Globalization: Challenges and Opportunities for Science and Technology

Koichiro Matsuura, Ginkel, Hans van, Masayoshi YOSHINO, Akiko YAMANAKA, Maha Sirindhorn, Koji OMI, Nagia ESSAYED, Goverdhan MEHTA, Hama DIALLO, Kiyoshi KUROKAWA, Ana CETTO, Sameer MAITHEL, Majali, Abdel S., Zakri, Abdul Hamid, Maurice TCHUENTE, Turner ISOUN and Itaru YASUI (2007). Globalization: Challenges and Opportunities for Science and Technology. UNESCO-UNU International Conference. United Nations Educational, Scientific and Cultural Organization.

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    Author Koichiro Matsuura
    Ginkel, Hans van
    Masayoshi YOSHINO
    Akiko YAMANAKA
    Maha Sirindhorn
    Koji OMI
    Nagia ESSAYED
    Goverdhan MEHTA
    Hama DIALLO
    Kiyoshi KUROKAWA
    Ana CETTO
    Sameer MAITHEL
    Majali, Abdel S.
    Zakri, Abdul Hamid
    Maurice TCHUENTE
    Turner ISOUN
    Itaru YASUI
    Editor Laura WONG
    Title Globalization: Challenges and Opportunities for Science and Technology
    Series Title UNESCO-UNU International Conference
    Publication Date 2007
    Place of Publication Paris
    Publisher United Nations Educational, Scientific and Cultural Organization
    Pages CCLXIX, 269
    Language eng
    Abstract In today’s increasingly interconnected world, people from all continents and backgrounds are able to exchange ideas and broaden their horizons. This is the most immediately visible impact of globalization, but not the only one. Globalization will have far-reaching consequences for all areas of human endeavour – including science and technology and their impact consequences for impact has been and continues to be unequal. For some – individuals and countries alike – it has meant opportunity for advancement. However, for others globalization has meant exposure to increased competition, marginalization and impoverishment. The challenge is to harness the processes of globalization, learn from them, and adapt best practices so as to reinforce the benefit coal aspects of globalization while mitigating its negative effects. Advances in scientific c knowledge and its technological applications are potent drivers of globalization. Equally, globalization strongly info fences the ways in which scientific c knowledge and new technologies are produced, put to use and disseminated. Indeed, research and development agendas are defi ned not only by local or national needs, but also by the requirements of the global marketplace. Both access to and creation of knowledge have become crucial factors for social and economic development in today’s globalized world. The International Conference on “Globalization: Challenges and Opportunities for Science and Technology” was jointly organized by UNESCO and the United Nations University, (UNU), on 23-24 August 2006, in Yokohama, Japan. It was the fourth opportunity, in what has now become an annual event, for our two organizations to join forces and collectively brainstorm on the challenges and opportunities of globalization – this time to deal specific call with questions relative to science and technology. UNESCO and UNU are well placed, as multilateral agencies involved in education and science, to address these issues. Working in synergy with UNU – who’s objective is to generate and transfer knowledge– demonstrates one of the many ways that UNESCO works “as one” with sister organizations within the UN system to increase the knowledge base at the disposal of our Member States. This conference brought together decision-makers, academics, members of government, and leaders from various facets of civil society to discuss ways in which to better, and more directly, harness scientific c and technological progress for the promotion of peace and sustainable development. The large number of participants, hailing from many reinsure acted the importance science and technology has taken on in the international agenda. The Conference explored salient issues such as access to knowledge and benefit t sharing, the scope of intellectual property protection, and the ethical boundaries of scientific c enquiry. At the centre of the discussions was the creation of knowledge societies in which science and technology are neither the sole realm of academics nor the preserve of an elite segment of society enjoying a privileged access to the benefit to and products of scientific c achievement. Rather, these knowledge societies should utilize the processes of globalization to foster knowledge creation, sharing and diffusion for the benefit t of all. It is in this spirit that I am pleased to present the record of this highly successful two-day Conference. I hope this publication will help stimulate a broader debate about the challenges and opportunities inherent in this area. Properly harnessing science, technology and globalization for the benefit t of all is an essential step towards achieving a sustainable and peaceful world.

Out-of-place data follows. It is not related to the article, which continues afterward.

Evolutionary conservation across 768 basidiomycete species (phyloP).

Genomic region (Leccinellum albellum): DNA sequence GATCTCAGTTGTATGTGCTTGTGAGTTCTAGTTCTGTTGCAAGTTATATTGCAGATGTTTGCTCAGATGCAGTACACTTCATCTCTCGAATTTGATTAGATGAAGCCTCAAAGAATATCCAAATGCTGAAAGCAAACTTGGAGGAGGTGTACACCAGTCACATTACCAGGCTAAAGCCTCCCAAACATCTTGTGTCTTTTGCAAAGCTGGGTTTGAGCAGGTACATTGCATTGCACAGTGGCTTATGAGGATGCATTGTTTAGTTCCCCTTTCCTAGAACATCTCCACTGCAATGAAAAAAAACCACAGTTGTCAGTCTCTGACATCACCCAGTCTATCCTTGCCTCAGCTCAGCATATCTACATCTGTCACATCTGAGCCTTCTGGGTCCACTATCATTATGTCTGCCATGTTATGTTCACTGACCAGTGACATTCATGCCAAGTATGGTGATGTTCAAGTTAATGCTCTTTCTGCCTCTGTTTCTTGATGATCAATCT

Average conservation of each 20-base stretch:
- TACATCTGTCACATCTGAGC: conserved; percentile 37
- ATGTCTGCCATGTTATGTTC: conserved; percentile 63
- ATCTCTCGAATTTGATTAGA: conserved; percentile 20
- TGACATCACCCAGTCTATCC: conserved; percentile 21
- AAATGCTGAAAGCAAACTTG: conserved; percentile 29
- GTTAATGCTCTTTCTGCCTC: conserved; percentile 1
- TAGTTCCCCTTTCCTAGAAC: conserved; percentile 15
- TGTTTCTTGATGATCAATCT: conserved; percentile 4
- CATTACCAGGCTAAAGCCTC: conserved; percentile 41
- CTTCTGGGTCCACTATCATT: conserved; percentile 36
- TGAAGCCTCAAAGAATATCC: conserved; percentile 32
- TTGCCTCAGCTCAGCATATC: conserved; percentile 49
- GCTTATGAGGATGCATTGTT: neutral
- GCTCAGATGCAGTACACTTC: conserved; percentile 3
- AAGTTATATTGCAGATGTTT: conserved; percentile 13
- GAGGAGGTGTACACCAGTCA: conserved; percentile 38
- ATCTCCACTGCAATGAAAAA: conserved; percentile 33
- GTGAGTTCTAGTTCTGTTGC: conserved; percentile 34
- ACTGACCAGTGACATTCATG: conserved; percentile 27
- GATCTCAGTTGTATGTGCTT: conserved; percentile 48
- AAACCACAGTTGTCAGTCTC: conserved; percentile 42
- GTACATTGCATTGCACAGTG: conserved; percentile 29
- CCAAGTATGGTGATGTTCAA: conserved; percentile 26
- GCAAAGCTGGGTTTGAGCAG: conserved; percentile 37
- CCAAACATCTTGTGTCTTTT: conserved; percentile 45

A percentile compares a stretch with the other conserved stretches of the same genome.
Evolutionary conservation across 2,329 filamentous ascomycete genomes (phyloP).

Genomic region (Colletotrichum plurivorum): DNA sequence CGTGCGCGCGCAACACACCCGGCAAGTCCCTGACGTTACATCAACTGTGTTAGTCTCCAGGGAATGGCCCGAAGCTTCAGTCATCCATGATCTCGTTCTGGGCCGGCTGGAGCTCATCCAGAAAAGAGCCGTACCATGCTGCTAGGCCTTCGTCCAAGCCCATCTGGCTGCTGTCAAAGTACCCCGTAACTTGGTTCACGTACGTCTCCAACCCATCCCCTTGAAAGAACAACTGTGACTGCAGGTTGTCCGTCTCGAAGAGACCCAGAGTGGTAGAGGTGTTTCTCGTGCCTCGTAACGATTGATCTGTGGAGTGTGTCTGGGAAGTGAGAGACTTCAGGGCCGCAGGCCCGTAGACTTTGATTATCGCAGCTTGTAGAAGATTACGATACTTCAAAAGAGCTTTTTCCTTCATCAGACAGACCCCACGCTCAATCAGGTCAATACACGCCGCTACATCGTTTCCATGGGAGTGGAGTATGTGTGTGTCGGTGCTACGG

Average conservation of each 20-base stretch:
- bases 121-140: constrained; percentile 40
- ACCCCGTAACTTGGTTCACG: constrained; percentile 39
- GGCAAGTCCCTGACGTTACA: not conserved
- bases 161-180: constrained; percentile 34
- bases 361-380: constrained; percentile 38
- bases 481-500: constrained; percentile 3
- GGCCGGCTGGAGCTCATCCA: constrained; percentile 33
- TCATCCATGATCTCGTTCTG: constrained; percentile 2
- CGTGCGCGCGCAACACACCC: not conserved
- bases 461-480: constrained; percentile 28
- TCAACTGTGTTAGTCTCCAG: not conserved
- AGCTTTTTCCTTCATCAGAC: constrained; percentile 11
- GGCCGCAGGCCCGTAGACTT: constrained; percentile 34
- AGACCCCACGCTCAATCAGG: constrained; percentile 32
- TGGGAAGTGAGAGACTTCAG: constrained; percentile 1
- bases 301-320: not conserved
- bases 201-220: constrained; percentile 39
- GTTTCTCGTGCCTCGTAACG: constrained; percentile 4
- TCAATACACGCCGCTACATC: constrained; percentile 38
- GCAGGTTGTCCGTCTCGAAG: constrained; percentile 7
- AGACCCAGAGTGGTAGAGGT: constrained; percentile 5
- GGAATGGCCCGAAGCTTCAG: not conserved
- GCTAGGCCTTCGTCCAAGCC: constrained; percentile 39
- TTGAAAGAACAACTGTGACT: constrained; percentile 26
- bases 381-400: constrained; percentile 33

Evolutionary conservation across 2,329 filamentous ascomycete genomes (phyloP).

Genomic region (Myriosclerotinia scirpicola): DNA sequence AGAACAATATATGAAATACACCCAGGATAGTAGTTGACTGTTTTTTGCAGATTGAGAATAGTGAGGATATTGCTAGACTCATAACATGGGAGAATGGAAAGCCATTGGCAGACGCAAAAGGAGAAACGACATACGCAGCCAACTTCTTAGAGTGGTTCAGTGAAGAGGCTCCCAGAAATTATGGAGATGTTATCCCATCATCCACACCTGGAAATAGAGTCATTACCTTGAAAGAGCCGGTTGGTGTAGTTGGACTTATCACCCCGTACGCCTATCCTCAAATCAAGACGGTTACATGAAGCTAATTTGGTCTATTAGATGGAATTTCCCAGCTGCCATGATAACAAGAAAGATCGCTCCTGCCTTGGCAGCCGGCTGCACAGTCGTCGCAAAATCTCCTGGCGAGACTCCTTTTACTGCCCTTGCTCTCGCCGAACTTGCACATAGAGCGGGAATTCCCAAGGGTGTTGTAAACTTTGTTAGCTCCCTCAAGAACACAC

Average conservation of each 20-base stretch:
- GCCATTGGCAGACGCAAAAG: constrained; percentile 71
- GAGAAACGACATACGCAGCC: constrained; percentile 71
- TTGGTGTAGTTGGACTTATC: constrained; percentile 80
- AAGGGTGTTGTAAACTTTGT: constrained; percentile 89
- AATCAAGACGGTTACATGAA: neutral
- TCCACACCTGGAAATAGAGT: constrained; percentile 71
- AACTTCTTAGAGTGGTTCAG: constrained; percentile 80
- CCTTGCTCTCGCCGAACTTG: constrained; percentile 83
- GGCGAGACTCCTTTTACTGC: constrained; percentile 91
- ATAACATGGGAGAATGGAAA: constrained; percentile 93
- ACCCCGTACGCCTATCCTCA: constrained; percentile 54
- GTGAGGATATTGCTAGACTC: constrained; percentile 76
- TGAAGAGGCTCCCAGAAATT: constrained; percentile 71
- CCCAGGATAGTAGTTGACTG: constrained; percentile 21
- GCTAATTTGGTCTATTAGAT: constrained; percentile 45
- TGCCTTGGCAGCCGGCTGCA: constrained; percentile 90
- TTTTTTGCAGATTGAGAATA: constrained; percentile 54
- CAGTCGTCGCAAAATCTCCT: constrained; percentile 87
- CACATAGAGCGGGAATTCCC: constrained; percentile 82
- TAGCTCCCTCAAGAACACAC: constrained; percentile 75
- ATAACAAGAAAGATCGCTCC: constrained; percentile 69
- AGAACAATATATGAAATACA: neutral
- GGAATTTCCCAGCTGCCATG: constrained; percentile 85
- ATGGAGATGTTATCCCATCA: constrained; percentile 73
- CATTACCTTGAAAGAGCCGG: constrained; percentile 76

Copyright Holder United Nations Educational, Scientific and Cultural Organization
    Copyright Year 2007
    Copyright type All rights reserved
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